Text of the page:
I will go out on a limb and suggest that there isn’t a more universally beloved figure to all of us here on Daily Grindhouse than the legendary Pam Grier. I mean, who else comes close? Clint Eastwood, possibly. John Carpenter, probably. But none of them are as pretty. And none are as important to history. This site is all about the love of movies, particularly genre movies, and who could we possibly love more than the first (and best) female action hero?
Pam Grier is fierce. Pam Grier is smart. Pam Grier is RIGHT. She’s sexy, funny, direct, assertive, feminine, and ferocious. She has a boldness, an assertiveness, an unabashed voluptuousness, that remains unique and still refreshing in American lead actresses. Pam Grier is history in motion. She’s all the best things about America, and she stands against the worst of them. What she brought to movies is something rare and combustible, and apparently intangible. We still need Pam Grier, because there is no one else like her, and because there is no one else like her, we still need her. She really is one of the great movie stars of all time.
The Film Society Of Lincoln Center has smartly decided to pay tribute to Pam Grier and her singular career in movies during this upcoming March. Many of her films will be shown, and she will be present to answer questions for a select few of them.
The following is a quick rundown of everything that will be playing in New York that weekend. I’ve seen all but one of these movies, many more times than once, so I can guarantee you that, even without the added incentive of hearing Ms. Grier talk about them in person, this schedule is worth clearing all your other plans away for.
THE BIG BIRD CAGE (1972) is a Roger Corman/ Cirio Santiago production filmed in the Philippines, a true-blue exploitation movie that pairs Pam with Sid Haig as a revolutionary named Django >>wink<< who decides to liberate a womens’ prison.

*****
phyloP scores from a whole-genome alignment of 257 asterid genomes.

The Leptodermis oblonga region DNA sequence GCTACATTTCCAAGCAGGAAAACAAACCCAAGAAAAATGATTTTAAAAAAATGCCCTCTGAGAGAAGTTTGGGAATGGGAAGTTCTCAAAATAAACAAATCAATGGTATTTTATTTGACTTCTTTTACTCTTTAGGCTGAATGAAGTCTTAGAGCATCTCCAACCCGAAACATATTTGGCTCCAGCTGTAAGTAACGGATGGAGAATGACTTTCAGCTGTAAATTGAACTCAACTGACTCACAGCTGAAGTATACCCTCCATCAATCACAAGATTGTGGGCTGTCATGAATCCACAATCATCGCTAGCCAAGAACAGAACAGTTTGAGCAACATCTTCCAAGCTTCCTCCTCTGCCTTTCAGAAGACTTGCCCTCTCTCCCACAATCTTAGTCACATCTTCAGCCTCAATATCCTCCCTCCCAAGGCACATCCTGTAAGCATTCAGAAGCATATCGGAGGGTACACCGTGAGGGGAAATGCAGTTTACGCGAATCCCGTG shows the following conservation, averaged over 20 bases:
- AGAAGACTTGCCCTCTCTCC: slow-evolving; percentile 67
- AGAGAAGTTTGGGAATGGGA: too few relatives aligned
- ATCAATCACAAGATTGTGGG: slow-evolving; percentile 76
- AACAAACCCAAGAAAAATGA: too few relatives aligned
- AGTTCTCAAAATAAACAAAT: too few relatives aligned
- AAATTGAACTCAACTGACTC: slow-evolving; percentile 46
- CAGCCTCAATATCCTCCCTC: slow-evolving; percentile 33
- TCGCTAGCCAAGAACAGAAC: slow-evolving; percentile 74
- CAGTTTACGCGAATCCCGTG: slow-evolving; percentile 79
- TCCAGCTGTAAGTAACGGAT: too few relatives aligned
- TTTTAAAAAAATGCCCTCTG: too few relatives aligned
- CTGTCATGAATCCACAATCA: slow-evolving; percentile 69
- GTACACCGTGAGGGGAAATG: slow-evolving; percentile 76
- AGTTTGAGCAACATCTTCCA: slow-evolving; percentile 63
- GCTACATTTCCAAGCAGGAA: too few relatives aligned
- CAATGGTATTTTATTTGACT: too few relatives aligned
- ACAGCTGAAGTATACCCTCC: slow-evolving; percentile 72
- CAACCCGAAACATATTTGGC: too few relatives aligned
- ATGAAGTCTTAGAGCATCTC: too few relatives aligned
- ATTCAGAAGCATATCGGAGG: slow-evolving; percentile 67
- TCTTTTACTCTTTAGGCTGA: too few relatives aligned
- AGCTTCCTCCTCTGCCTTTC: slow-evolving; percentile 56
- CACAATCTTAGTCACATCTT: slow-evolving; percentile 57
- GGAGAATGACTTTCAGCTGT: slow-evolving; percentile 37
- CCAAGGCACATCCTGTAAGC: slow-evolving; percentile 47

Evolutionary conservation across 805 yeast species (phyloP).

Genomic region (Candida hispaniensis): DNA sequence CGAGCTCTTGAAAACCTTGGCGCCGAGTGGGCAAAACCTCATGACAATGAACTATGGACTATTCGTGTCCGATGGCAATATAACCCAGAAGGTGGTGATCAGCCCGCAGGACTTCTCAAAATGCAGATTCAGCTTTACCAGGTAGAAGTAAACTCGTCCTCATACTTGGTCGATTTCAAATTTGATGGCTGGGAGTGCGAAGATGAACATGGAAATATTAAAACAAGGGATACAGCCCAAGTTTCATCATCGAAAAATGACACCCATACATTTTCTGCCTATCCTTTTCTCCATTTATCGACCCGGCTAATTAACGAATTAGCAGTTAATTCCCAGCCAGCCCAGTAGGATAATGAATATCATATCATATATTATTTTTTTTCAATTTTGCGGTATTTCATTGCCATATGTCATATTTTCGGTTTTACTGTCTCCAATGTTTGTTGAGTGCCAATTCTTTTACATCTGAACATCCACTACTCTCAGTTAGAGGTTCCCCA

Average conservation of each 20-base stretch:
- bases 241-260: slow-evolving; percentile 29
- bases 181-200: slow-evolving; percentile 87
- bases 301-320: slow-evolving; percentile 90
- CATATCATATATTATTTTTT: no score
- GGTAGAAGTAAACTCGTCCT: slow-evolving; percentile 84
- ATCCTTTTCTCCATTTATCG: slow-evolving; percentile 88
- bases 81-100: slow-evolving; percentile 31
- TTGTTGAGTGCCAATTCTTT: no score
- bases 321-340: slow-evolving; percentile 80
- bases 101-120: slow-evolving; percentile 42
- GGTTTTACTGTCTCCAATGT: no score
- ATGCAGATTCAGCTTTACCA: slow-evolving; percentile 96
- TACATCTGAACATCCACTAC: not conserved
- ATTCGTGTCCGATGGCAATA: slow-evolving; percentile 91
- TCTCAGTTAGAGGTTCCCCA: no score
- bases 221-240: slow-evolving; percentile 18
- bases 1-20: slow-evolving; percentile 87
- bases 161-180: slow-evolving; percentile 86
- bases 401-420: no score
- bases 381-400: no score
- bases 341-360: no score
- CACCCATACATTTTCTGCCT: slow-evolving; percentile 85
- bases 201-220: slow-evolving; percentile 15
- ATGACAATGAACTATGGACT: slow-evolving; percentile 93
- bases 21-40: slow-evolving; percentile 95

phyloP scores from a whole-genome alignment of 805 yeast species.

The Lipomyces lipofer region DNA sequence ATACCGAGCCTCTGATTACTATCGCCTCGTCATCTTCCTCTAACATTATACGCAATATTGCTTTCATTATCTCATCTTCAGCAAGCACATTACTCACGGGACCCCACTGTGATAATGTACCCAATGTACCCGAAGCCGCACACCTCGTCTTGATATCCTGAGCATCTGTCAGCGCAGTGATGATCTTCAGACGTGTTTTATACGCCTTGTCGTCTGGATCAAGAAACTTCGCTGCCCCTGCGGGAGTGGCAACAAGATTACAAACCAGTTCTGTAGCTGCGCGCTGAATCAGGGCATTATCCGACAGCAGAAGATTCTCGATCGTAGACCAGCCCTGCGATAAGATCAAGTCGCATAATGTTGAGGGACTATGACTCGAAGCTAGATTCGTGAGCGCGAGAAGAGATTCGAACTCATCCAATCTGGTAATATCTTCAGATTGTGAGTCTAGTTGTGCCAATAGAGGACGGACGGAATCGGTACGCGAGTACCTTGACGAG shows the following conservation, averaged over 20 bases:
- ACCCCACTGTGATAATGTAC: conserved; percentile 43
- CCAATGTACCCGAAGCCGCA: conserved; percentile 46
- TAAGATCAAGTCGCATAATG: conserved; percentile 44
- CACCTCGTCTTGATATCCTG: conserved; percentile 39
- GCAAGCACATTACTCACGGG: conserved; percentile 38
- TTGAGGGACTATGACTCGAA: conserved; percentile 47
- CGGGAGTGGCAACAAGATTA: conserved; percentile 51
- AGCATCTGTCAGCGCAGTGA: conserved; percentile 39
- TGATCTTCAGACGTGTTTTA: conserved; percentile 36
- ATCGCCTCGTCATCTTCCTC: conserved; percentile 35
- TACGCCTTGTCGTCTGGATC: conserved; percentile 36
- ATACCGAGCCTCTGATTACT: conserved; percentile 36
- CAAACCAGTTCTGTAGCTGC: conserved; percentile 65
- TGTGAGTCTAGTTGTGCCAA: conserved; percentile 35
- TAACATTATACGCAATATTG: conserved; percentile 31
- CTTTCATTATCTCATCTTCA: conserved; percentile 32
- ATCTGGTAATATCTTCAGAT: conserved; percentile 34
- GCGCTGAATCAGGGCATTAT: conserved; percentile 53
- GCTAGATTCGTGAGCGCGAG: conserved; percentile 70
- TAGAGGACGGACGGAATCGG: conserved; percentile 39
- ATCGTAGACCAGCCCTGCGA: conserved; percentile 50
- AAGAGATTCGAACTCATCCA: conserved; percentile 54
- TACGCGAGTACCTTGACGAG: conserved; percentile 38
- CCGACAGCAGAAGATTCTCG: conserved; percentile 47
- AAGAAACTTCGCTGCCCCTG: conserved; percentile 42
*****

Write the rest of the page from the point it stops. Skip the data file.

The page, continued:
BLACK MAMA, WHITE MAMA (1973) is not too different a prospect, although Sid Haig has more of a supporting role and Pam is instead paired with the very blond Margaret Markov in a blatant riff on Stanley Kramer’s THE DEFIANT ONES. Jonathan Demme worked on the script.
SCREAM BLACULA SCREAM (1973) sets Pam’s voodoo priestess against William Marshall’s title character. As always, but even more than usual, Pam is the main point of interest.
COFFY (1973), directed by BIG BIRD CAGE’s Jack Hill, finally puts Pam front and center as the solo lead. Coffy is a nurse out to introduce heartless drug dealers to pain. This is not only an incredibly entertaining film, but also one that is interesting for how it puts sex and violence so close together — most American films keep the two very much separate. Of course COFFY has its dated elements, but there is a rocky morality to the movie that makes it very compelling still.
FOXY BROWN (1974) is Pam’s follow-up to the success of COFFY, again with Jack Hill. Pam plays an avenging angel in a ridiculously entertaining series of events, with the level of violence arguably higher this time around. COFFY is probably a bit better, but missing either one would be a silly idea.
SHEBA, BABY (1975) isn’t quite as lurid or piquant as the Jack Hill pictures, but it has in common with them Pam’s uncompromising presence and also adds one of her most likable love interests, Austin Stoker from ASSAULT ON PRECINCT 13. He’s great because he really demonstrates how Pam’s love interests are best when they take the kind of secondary role which women would have to take in any other action movie. Pam tears through these movies like a tigress through toilet paper — she dominates the screen and if you plan to co-star, dude, you’d either better bring your A-game or be willing to roll with her lead.